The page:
Companies are starting to reopen their offices, and move from entirely remote work to a hybrid model. This is leading many employers to wonder whether they can require employees get the COVID-19 vaccine before they can return to work. Companies must adhere to the EEOC guidelines on the matter, but the legalities are actually quite solid.
Can Employers Ask Employees if They've Had the Vaccine?
Absolutely. Employers are also allowed to ask why they have not had the vaccine, with some limitations.
Basically, you can ask if they have not had the vaccine for personal, medical, or religious reasons. If they answer medical, you are not allowed to ask for details. You can ask for vaccine status verification. Digital passports are being worked on, but for now, asking for a COVID-19 vaccine card is reasonable. (It's a good idea to recommend to employees that they get the card laminated once they have had the second appointment, which both Office Depot and Staples are offering to do for free, and that they keep it in the same place. If you have lamination equipment, you can also offer to laminate cards for your employees).
Given the sheer numbers associated with this pandemic, you have a right to protect your workforce. With over 500,000 deaths in the U.S. and over 590,000 in the EU, and case numbers still high, it is perfectly reasonable to ask and to make use of the answer when determining who can return to the workplace and who should continue to work remotely.
Can Employers Require the Vaccine?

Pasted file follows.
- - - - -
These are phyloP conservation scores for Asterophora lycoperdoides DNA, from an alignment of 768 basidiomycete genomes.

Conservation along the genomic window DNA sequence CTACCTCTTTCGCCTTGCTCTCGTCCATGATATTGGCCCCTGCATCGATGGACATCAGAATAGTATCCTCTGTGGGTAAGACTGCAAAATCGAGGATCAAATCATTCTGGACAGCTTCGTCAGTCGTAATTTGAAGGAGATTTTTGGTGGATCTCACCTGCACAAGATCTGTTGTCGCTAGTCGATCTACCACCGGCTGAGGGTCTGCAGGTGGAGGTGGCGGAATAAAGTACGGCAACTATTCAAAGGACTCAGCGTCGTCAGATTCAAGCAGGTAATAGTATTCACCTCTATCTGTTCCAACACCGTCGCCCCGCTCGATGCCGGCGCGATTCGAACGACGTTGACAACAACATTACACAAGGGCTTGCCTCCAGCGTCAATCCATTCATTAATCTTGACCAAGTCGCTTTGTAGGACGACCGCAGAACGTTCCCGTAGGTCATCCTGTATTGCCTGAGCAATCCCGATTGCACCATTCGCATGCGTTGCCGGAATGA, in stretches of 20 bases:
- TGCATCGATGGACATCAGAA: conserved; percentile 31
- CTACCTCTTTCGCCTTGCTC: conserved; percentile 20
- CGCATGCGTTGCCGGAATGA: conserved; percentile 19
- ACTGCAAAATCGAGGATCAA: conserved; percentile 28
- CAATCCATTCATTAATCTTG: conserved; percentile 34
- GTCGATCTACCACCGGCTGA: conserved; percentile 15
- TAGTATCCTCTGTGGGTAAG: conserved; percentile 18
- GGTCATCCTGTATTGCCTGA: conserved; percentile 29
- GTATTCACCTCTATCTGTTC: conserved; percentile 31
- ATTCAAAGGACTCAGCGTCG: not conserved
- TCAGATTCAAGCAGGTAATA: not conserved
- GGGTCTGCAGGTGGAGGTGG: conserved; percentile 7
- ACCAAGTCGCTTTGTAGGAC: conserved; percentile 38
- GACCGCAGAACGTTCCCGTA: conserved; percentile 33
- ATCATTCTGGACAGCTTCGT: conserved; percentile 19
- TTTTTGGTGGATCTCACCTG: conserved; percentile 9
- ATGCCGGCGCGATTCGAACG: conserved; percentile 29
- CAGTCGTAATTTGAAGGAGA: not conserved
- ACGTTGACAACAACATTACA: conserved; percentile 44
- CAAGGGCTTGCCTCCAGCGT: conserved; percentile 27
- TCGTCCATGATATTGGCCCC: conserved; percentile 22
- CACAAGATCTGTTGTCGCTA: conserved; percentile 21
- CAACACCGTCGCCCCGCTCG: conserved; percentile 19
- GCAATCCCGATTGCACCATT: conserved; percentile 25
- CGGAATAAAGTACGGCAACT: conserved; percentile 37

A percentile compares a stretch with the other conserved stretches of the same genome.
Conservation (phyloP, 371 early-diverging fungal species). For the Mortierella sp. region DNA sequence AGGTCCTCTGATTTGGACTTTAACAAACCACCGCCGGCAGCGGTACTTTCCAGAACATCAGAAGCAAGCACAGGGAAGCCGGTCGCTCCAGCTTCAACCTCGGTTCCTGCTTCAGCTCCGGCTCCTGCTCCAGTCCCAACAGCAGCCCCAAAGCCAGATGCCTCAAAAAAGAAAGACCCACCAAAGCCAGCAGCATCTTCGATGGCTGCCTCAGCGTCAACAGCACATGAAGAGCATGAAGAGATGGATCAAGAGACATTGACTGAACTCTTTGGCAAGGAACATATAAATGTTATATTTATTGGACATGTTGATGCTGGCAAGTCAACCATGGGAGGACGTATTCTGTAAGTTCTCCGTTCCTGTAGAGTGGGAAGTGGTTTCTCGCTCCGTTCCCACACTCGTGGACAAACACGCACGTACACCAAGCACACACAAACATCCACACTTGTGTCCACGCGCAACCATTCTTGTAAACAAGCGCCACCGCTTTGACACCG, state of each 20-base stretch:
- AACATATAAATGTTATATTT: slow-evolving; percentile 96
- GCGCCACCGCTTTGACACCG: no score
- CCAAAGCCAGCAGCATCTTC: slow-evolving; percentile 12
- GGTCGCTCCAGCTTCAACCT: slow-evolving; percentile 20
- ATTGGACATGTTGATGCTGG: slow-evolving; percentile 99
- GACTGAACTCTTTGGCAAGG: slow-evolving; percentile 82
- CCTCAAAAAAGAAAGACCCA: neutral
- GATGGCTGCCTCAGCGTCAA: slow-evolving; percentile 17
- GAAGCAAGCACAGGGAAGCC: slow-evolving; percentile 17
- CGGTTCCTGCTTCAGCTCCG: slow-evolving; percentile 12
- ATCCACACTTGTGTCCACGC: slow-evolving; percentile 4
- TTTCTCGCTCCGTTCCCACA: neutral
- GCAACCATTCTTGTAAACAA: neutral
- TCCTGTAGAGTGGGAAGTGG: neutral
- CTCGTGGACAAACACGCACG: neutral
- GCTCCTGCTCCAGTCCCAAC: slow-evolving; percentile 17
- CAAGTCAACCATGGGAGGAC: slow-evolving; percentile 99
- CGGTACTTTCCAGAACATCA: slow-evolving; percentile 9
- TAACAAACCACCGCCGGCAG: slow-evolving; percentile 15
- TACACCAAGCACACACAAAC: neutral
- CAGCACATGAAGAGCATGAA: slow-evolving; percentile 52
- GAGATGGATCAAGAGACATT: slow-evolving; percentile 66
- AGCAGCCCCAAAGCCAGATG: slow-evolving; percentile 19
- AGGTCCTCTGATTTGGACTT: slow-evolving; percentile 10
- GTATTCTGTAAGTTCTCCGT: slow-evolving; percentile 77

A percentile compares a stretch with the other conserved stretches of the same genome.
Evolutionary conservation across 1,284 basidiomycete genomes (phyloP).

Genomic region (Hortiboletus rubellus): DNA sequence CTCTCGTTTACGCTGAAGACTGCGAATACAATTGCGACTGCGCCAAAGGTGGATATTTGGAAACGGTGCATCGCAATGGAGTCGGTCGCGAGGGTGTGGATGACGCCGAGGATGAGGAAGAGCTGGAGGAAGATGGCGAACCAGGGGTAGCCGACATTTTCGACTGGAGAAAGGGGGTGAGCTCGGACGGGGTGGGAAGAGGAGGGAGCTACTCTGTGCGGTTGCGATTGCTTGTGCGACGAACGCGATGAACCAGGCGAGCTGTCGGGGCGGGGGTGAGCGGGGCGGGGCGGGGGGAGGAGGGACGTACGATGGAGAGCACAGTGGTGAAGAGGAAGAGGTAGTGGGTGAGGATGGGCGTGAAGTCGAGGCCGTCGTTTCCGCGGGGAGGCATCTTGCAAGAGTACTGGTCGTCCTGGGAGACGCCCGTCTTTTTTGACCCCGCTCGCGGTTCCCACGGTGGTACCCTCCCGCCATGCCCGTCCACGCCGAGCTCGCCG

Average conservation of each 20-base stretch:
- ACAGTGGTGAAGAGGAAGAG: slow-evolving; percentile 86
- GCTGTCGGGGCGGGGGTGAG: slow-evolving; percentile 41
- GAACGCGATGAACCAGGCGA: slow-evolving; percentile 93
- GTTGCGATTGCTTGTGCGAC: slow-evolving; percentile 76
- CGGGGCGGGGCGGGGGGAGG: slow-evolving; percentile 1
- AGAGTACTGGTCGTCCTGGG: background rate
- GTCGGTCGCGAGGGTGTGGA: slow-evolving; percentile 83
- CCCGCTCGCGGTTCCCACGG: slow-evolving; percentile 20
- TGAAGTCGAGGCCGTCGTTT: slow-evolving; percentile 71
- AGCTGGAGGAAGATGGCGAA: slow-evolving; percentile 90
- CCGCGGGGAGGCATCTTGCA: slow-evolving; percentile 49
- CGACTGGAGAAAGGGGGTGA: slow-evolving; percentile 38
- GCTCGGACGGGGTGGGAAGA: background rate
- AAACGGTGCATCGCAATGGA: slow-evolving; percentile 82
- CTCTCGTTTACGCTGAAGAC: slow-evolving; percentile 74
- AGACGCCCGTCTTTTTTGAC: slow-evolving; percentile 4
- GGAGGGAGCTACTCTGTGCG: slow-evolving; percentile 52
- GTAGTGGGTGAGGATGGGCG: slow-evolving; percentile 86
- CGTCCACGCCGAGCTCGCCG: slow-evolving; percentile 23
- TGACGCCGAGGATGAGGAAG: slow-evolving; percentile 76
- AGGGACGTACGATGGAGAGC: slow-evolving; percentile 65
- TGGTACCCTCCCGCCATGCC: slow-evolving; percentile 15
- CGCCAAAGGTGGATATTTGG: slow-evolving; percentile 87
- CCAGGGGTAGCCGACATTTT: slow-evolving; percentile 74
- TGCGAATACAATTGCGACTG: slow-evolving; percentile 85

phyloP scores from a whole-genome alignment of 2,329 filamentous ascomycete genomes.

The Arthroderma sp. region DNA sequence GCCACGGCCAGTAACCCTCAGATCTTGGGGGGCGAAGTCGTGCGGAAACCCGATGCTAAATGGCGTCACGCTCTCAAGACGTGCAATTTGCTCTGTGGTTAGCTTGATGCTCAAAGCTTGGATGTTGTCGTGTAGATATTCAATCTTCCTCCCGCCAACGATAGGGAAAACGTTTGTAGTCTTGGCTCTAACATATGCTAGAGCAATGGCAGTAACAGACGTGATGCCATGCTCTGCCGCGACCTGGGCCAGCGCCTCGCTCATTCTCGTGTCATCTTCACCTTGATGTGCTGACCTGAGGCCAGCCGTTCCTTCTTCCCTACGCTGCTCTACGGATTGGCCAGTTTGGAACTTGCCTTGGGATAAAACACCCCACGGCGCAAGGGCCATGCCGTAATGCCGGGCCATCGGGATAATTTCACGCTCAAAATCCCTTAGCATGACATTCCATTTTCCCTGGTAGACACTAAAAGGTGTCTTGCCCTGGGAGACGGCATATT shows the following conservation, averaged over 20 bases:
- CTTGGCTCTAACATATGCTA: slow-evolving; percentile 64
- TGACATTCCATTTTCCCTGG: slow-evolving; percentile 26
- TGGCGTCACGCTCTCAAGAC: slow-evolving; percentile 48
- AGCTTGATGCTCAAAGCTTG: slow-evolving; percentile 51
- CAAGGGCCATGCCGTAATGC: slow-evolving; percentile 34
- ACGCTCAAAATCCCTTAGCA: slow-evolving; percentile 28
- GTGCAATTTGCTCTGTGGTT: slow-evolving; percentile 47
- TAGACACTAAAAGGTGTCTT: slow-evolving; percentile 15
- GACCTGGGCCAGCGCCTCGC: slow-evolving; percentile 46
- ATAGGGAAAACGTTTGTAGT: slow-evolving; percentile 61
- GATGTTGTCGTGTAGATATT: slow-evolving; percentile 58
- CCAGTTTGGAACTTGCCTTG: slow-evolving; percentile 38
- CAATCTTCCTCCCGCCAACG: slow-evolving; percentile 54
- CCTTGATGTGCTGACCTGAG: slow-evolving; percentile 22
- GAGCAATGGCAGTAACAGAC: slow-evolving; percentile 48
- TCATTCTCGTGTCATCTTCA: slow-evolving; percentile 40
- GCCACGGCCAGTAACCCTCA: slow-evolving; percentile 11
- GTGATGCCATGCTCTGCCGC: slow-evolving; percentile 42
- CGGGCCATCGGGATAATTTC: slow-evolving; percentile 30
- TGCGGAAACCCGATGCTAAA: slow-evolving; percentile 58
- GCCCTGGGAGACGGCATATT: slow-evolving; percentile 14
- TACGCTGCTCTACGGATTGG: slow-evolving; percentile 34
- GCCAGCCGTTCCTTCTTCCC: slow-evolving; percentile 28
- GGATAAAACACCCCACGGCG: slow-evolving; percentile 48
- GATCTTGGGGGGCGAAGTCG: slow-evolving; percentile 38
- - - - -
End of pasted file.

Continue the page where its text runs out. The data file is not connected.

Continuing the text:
Some companies are considering requiring vaccines for employees and visitors entering the office. There are some questions about whether it is legal to require a vaccine that is licensed only under an EUA, but it is likely courts will rule in the favor of employers. This is even more likely for companies requiring vaccination in order to work on site as opposed to remotely as, unless there is a significant loss in career opportunities to the remote worker, there is not much of a case that worker can bring.
You do need to consider the Americans with Disabilities Act (ADA), and Title VII. Under the Americans with Disabilities Act. These require certain exemptions:
- Medical reasons, such as an allergy to the vaccine, autoimmune diseases or extreme phobia. However, this might fall under the "direct threat" definition under the ADA. You have to provide these employees with a reasonable accommodation, but do not necessarily have to allow them on site. The best course of action is to require them to work from home until the office is fully open. In most cases this is likely to align with the employee's own preferences.
- Under Title VII, you have to allow for religious exemptions, and you are supposed to assume they are valid unless you have reason to believe otherwise. With employees, you may well be able to spot potential issues (such as when an employee who has never asked for anything else on religious grounds).
- You do not have to grant any kind of personal preference exemption.